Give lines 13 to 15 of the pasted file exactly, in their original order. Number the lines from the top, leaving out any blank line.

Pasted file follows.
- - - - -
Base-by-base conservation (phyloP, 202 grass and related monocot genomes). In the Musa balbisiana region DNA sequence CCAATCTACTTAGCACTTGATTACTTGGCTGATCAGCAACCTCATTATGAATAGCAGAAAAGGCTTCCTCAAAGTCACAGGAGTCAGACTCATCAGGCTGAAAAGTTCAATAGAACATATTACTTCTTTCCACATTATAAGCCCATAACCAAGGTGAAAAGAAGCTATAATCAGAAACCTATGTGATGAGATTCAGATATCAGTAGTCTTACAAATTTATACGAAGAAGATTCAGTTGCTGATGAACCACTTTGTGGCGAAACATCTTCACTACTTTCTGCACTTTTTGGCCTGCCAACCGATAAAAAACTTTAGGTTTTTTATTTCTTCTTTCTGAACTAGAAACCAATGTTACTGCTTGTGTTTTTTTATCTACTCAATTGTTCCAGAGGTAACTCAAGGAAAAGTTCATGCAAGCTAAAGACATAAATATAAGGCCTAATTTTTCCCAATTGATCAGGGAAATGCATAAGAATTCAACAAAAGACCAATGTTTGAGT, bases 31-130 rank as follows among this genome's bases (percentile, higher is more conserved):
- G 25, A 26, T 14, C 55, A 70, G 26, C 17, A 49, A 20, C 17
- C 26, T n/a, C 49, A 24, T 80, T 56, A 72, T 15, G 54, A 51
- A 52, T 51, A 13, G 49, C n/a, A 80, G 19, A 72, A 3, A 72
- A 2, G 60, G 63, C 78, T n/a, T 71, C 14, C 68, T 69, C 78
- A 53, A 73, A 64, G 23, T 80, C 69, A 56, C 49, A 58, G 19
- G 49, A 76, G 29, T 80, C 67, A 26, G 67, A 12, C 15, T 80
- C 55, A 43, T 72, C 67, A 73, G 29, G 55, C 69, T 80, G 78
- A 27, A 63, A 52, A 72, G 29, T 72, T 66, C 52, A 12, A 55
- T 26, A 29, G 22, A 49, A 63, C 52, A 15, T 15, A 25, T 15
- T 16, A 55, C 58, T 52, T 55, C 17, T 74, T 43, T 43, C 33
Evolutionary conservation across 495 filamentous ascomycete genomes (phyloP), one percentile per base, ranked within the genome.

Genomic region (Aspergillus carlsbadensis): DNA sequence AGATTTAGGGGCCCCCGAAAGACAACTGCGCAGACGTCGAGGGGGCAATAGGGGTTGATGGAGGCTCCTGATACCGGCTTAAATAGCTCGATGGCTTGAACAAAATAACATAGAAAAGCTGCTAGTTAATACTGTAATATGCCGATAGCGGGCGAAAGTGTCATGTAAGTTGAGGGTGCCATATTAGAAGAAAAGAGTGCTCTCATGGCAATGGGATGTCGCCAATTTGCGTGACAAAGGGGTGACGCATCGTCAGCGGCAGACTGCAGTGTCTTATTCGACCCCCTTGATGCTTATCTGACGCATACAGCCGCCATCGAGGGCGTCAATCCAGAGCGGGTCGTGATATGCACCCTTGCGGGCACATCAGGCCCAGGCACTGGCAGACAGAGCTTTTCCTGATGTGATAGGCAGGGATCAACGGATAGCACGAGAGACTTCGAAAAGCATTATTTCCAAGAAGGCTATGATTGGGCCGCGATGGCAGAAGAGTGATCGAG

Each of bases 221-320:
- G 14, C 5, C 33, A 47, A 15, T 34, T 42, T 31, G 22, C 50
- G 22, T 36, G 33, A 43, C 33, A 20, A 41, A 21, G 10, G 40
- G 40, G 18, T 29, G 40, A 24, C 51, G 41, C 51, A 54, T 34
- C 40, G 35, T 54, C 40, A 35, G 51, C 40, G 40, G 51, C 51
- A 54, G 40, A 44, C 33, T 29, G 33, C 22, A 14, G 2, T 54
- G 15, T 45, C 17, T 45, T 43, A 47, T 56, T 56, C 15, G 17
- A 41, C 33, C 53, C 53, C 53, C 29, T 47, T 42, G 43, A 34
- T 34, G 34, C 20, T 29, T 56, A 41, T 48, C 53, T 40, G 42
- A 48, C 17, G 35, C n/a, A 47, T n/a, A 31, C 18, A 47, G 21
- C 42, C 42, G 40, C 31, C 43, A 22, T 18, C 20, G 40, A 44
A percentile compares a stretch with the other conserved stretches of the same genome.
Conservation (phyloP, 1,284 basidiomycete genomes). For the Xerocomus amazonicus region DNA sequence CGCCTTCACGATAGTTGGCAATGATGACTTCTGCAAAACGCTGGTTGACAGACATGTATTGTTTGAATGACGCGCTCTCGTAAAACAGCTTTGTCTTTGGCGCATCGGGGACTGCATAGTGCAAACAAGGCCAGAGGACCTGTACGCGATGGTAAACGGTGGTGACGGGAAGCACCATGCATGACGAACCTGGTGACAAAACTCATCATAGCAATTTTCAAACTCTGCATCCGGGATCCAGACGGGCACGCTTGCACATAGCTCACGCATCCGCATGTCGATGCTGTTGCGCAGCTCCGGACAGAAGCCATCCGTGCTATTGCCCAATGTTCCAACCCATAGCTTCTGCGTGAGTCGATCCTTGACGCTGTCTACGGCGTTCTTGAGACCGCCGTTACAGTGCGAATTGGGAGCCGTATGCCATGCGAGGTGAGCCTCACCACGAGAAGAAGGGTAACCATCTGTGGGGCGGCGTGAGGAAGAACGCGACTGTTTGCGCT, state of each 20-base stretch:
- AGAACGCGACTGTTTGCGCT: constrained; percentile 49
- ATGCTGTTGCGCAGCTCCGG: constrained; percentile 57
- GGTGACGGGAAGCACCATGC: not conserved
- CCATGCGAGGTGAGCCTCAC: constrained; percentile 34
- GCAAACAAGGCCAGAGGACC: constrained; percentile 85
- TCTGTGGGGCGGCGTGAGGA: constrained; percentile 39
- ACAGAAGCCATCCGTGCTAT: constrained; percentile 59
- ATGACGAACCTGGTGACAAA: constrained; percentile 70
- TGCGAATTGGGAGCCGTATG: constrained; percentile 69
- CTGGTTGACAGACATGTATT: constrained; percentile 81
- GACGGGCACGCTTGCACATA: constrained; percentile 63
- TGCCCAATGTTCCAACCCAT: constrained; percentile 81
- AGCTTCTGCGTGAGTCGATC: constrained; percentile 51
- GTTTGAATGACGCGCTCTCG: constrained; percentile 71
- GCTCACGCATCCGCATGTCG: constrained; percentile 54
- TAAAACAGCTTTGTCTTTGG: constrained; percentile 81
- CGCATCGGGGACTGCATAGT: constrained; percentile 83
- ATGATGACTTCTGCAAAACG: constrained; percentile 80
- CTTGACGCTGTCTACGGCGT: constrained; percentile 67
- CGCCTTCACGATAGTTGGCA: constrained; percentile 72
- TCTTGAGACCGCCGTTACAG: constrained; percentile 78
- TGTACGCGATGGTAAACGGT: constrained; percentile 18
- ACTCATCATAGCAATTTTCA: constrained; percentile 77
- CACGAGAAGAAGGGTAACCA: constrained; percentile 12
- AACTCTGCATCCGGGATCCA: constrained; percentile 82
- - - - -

Genomic region (Aspergillus carlsbadensis): DNA sequence AGATTTAGGGGCCCCCGAAAGACAACTGCGCAGACGTCGAGGGGGCAATAGGGGTTGATGGAGGCTCCTGATACCGGCTTAAATAGCTCGATGGCTTGAACAAAATAACATAGAAAAGCTGCTAGTTAATACTGTAATATGCCGATAGCGGGCGAAAGTGTCATGTAAGTTGAGGGTGCCATATTAGAAGAAAAGAGTGCTCTCATGGCAATGGGATGTCGCCAATTTGCGTGACAAAGGGGTGACGCATCGTCAGCGGCAGACTGCAGTGTCTTATTCGACCCCCTTGATGCTTATCTGACGCATACAGCCGCCATCGAGGGCGTCAATCCAGAGCGGGTCGTGATATGCACCCTTGCGGGCACATCAGGCCCAGGCACTGGCAGACAGAGCTTTTCCTGATGTGATAGGCAGGGATCAACGGATAGCACGAGAGACTTCGAAAAGCATTATTTCCAAGAAGGCTATGATTGGGCCGCGATGGCAGAAGAGTGATCGAG

Each of bases 221-320:
- G 14, C 5, C 33, A 47, A 15, T 34, T 42, T 31, G 22, C 50